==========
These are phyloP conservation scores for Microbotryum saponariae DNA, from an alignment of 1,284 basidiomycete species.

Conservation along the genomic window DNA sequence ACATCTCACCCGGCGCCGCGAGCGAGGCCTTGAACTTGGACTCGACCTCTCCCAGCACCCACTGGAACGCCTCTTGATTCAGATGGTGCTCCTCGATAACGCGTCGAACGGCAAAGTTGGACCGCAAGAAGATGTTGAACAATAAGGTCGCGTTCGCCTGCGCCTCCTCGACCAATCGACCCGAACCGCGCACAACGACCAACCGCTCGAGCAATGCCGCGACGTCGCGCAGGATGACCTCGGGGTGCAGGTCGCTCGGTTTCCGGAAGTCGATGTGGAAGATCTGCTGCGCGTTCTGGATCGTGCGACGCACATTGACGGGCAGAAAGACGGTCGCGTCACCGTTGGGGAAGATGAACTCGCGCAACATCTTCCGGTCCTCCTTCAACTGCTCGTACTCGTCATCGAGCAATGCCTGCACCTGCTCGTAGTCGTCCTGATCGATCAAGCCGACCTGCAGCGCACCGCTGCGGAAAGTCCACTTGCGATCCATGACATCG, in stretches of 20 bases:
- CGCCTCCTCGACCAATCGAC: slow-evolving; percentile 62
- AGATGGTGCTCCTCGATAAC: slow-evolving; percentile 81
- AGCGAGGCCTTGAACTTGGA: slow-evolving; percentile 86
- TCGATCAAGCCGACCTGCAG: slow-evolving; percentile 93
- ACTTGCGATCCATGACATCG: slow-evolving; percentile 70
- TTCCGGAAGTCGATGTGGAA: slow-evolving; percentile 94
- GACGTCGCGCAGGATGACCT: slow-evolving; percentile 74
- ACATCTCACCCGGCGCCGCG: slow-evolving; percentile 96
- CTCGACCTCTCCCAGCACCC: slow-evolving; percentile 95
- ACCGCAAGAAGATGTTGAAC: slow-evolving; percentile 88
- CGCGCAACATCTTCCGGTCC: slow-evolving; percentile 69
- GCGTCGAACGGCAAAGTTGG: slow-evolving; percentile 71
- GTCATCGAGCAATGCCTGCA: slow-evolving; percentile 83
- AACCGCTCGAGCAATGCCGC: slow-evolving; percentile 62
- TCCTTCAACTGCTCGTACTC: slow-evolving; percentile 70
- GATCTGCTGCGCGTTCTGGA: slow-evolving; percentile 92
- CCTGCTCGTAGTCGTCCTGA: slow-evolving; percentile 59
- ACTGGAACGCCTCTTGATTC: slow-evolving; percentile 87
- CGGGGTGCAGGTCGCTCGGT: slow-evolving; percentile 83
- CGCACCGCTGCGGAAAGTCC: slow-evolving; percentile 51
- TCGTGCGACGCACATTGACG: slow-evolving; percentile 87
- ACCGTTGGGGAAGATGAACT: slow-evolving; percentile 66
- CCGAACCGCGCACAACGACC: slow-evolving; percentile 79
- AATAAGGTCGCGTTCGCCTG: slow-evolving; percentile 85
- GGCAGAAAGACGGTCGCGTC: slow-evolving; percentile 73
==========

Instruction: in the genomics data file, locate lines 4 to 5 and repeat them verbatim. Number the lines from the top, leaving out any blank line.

- AGATGGTGCTCCTCGATAAC: slow-evolving; percentile 81
- AGCGAGGCCTTGAACTTGGA: slow-evolving; percentile 86